Mind and brain: connection not only “feels” good, it is good for you

The relationship between the mind and brain is front and center for me these past few months.  Is seems, that wherever I turn, I encounter a lecture, a reading, or a discussion in some form about this.  Most recently, I was at a coaching conference in Boston where one of the goals was to provide concrete evidence on the impact of coaching.  Study after study showed how when people are connected in psyche, they are also connected physiologically.  For instance when therapists are empathetic with their patients and they report that they are feeling emotionally in synch with one another, their MRIs show similar patterns and their galvanic skin measures match.  Communication and connection occur at both the biological and emotional level.  Another study showed that a good bedside manner by doctors has positive impact on medical outcomes.  Yes, our experience of consciousness is not just epiphenomenal to our biological existence; they are linked.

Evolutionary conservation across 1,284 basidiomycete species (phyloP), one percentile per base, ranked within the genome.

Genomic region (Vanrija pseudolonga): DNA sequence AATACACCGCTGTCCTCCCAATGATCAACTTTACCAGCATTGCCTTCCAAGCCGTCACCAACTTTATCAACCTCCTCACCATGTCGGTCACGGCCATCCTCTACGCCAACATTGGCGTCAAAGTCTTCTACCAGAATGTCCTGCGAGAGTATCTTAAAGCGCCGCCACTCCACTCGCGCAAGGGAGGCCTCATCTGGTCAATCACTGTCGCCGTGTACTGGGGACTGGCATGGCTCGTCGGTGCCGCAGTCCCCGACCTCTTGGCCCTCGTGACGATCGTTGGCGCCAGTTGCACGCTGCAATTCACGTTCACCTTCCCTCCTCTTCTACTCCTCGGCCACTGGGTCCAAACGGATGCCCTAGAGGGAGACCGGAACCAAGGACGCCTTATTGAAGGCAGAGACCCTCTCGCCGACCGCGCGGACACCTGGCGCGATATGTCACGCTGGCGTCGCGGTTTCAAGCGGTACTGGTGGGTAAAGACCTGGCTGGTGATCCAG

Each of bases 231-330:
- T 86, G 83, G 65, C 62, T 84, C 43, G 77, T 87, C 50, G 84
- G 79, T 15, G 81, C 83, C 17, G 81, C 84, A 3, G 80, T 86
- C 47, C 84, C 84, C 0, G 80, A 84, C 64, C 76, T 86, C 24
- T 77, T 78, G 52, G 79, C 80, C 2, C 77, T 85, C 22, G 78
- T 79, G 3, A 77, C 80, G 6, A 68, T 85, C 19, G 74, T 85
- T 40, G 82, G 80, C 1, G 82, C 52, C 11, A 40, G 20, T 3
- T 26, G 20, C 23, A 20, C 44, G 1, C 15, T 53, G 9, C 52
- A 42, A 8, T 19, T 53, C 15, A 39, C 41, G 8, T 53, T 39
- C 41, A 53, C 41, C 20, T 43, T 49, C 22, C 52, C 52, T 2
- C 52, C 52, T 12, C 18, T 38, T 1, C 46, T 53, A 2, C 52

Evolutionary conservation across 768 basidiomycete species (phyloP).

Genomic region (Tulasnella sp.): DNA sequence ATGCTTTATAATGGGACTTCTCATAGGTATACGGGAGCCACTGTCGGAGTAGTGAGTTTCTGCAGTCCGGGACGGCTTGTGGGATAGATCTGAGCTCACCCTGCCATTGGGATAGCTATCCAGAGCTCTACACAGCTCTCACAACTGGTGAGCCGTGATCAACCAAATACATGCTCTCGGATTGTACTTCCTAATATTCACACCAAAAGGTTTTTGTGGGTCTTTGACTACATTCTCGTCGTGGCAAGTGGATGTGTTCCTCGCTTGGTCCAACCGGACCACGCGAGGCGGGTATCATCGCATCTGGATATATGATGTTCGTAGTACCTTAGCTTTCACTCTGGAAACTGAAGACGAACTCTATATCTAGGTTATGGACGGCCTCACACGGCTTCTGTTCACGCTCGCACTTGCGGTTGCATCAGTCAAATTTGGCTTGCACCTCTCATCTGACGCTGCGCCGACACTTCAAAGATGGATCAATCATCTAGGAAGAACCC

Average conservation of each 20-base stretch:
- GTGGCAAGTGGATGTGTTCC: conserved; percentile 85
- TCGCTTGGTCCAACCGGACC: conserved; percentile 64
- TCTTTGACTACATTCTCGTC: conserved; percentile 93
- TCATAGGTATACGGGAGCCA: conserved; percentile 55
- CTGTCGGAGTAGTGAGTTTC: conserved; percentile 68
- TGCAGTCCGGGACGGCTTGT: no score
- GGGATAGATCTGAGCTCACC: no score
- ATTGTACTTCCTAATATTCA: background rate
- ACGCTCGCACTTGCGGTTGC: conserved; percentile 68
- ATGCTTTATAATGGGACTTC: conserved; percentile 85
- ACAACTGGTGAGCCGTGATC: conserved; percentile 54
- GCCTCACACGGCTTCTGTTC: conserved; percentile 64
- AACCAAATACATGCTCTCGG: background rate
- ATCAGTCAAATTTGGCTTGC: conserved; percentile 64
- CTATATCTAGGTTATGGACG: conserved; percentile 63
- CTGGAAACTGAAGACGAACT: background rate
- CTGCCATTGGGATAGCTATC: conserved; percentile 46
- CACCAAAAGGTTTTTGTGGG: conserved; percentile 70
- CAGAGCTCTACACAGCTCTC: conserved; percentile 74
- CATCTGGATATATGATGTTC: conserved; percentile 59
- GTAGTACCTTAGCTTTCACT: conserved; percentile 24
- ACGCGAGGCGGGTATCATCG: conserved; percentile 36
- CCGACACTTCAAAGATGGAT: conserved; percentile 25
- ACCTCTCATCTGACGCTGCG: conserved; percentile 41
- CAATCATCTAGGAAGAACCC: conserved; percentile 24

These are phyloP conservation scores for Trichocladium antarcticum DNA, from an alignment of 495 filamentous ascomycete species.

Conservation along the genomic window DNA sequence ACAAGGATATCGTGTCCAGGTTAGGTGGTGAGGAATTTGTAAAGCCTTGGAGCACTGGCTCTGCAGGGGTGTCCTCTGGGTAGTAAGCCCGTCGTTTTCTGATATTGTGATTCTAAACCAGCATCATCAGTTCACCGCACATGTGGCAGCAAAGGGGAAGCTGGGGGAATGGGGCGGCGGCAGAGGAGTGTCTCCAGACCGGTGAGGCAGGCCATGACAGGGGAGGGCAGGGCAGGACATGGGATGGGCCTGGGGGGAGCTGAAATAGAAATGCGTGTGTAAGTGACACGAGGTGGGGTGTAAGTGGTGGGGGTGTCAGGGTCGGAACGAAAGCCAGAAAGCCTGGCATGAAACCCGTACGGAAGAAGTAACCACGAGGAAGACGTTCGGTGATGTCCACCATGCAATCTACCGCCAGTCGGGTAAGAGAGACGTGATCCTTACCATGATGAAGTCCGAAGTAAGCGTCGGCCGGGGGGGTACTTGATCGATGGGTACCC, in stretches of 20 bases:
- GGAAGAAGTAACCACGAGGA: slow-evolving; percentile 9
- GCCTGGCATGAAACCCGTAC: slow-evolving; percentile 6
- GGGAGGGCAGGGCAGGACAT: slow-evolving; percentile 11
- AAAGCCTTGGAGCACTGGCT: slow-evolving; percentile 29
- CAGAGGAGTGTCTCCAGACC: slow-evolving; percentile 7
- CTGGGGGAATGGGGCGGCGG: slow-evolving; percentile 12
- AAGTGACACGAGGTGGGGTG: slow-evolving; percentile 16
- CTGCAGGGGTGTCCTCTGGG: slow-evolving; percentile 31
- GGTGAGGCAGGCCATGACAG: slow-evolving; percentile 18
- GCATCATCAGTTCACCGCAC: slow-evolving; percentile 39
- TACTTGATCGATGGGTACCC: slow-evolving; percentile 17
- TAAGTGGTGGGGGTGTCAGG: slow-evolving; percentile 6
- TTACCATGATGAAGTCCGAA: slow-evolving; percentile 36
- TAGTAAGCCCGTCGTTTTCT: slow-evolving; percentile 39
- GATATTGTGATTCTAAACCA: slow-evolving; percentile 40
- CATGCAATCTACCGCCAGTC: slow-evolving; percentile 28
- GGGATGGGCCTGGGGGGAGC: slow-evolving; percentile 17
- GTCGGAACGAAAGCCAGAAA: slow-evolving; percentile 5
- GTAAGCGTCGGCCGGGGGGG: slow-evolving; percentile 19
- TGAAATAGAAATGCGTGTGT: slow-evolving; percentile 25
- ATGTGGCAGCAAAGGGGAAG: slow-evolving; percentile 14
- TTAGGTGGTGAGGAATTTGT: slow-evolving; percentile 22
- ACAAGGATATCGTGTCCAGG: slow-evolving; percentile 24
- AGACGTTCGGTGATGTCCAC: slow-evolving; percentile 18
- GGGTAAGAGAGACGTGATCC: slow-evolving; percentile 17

The physiological power of connection also holds true for people and their pets.   Another researcher revealed data that when pet owners are petting their furry friends, then separated, then reunited, their body responses such as heart rate are matched, then disparate, then matched again.  What this says to me is that we humans need and want connection to others (of the animal and people kind).  It’s not just that it feels good on an emotional level; it is good on a biological level too.  I feel validated that labeling Psychology as “soft science” is not accurate – mind and brain really are connected.  And I am reminded over and over again why I can’t help my strong reactions to data – I was born a researcher (see Researching like a pac-man).  I am fascinated with studies that show why connection with others is so powerful.  Simply put, connection is good for our mind and brain.


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